Vis Moot 2020
Vis Moot - totally different this year
It's more fun to compete with other students in person than online. This can be confirmed by this years Vis Moot team.

This year's Vis moot competition is very different from last year’s – a report.

The Willem C. Vis International Commercial Arbitration Moot is a competition for law students from all over the world. The competition on UN sales law and arbitration lasts more than six months, during which the participants must demonstrate excellent research skills, argumentation skills, a quick perception and the ability to work in a team. The team from Saarland University will once again take part in the 27th Vis Moot. The Master’s program students of the Europa-Institut Aurélie Brenneke (France), Pilar Clavel Nieto (Spain), Sanika Kulkarni (India), Aygul Mammedova (Turkmenistan) as well as the students of the law faculty Florian Zenner, Hagen Wagner and Jennifer Wassenberg together with their coaches Prof. Dr. Dr. h.c. mult. Helmut Rüssmann, Pieter Van Vaerenbergh, Ben Köhler, Eva Wingler and Anna-Marie Faymonville have done everything possible in recent months to prepare for the Vis moot. But this year everything is different due to the Corona crisis.

Normally, the typical course of the competition is as follows: from October to February, two memoranda are written and from February onwards the oral phase begins. Two memoranda are written - one for the Claimant and one for the Respondent in response to a memorandum from the Claimant by a competing team. The students demonstrate their legal knowledge and skills not only by applying the legal framework but also by finding the most convincing arguments. Finally, an international jury evaluates the pleadings in terms of legal reasoning, style and presentation. So far, so good.

The competition moved into the oral phase in February. The arguments were presented in 15-minute pleadings. In order to improve their technique and deepen the arguments, the Saarland team already competed during so-called pre-moots against other teams from German, European and international universities in Frankfurt, Cologne, Stuttgart, Marburg, Erlangen, Zenica, London and Helsinki in law schools and local law firms until this year's pre-moot season was overshadowed by the worldwide events and restrictions of the Covid 19 crisis. Thus, the pre-moot season ended prematurely for all teams, as they had to learn at the beginning of March that the final round in Vienna, and thus every further pre-moot, had been cancelled. There are good reasons not to hold such a big competition with students, practitioners and referees from all over the world in one place, still the "Mooties" and coaches were sorry to hear about the cancellation as there they are putting in so much work, heart and soul into the preparation.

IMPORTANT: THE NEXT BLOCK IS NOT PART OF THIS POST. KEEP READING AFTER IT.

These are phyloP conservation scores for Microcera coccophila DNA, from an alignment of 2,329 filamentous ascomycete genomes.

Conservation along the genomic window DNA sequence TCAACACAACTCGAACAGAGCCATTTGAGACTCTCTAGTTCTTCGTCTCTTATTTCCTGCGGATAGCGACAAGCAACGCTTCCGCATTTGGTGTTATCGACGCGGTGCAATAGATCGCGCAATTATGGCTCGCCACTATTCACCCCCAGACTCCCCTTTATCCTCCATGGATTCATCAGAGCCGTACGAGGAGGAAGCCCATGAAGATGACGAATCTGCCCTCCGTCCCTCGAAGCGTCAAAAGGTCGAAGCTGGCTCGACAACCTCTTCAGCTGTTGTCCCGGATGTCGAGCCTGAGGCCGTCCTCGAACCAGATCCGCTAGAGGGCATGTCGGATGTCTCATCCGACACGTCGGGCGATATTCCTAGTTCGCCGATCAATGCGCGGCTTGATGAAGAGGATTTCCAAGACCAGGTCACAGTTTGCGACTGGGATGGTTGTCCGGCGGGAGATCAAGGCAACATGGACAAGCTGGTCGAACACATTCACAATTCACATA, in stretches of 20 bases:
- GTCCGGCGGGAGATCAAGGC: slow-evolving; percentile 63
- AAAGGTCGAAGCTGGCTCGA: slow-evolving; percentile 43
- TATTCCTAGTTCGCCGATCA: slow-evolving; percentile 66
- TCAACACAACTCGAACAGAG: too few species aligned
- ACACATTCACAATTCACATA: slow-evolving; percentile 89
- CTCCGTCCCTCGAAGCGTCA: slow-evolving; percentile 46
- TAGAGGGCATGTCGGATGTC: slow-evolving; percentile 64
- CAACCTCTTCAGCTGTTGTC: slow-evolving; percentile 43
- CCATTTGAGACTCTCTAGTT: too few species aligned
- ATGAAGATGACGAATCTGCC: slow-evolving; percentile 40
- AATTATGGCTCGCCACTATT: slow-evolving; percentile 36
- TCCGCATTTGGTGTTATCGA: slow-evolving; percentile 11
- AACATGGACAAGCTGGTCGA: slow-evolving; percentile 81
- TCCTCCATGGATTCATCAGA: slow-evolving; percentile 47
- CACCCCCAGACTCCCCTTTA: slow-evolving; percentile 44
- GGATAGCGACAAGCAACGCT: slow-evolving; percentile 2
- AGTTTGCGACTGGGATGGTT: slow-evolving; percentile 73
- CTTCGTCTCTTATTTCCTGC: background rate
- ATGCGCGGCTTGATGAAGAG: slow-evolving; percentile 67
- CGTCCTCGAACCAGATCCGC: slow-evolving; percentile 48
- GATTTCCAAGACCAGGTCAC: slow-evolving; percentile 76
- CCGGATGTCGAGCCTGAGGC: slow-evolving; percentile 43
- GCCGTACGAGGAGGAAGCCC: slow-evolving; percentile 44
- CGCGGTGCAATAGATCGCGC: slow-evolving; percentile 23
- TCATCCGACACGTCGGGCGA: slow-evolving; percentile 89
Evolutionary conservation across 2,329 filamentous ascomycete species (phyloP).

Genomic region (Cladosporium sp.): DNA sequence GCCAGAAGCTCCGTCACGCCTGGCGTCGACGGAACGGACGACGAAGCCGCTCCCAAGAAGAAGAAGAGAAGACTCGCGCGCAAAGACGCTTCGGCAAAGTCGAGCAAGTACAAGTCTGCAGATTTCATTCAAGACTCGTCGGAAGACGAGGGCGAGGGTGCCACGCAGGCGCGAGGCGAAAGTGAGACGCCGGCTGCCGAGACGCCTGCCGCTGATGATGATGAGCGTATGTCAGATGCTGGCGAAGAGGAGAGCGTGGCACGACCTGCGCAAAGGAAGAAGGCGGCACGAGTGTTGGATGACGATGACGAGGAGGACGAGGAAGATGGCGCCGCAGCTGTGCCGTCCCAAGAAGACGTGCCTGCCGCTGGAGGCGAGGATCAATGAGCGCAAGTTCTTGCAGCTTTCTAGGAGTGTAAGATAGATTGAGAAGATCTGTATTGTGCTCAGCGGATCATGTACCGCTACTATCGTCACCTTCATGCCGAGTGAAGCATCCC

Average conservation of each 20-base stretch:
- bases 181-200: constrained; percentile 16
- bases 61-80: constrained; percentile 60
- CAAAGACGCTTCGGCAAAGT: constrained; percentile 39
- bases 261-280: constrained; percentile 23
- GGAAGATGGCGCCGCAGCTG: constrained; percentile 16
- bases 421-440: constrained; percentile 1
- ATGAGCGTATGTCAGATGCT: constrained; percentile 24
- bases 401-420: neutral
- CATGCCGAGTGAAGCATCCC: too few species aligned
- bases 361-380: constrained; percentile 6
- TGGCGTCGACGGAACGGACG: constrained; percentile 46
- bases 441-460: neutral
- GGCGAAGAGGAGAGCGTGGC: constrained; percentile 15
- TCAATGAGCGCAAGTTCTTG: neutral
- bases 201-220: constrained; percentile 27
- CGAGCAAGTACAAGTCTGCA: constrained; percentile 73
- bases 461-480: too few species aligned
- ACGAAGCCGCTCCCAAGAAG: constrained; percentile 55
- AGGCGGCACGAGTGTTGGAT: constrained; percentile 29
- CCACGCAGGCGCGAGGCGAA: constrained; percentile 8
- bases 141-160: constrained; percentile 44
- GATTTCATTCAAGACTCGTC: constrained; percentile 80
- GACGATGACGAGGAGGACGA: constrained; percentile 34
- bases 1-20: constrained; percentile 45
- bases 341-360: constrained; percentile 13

Nevertheless, there is a ray of hope: the organizers succeeded in setting up online pleas to continue the competition. Instead of meeting in Vienna, the participants are now meeting online, and since the motto of Saarland University’s team is "Let's keep the spirit alive", all the technical know-how has been used to make this possible. Now they no longer meet the opposing teams in person, but at least online during simulated negotiations. The team from Saarland University is already registered and has already carried out some online pleadings.

The speakers normally compete against each other in teams of two. Due to the current situation, this is unfortunately no longer possible, as each individual speaker is connected via a separate connection. Although this makes cooperation during a negotiation more difficult, it goes much further in such a competition. The team members have already spent hours each week during the written phase discussing with their coaches and polishing their arguments. This cohesion became even stronger during the oral phase, as each individual was challenged and therefore the support and cohesion of the team was essential.

For the participating teams from all over the world, the biggest difficulty is often the Internet connection to ensure a smooth process. However, the last few weeks have shown that there is no hurdle preventing the Saarland team - and many other teams as well - from participating in this year's competition. Therefore it remains exciting to see how the general rounds will end in front of the screens at the beginning of April. The team of Saarland University is optimistic and is determined to keep up the "Moot Spirit" and to maintain contact with teams from all over the world online now.

Teamwork makes the dream work!

By Jennifer Wassenberg
Jennifer Wassenberg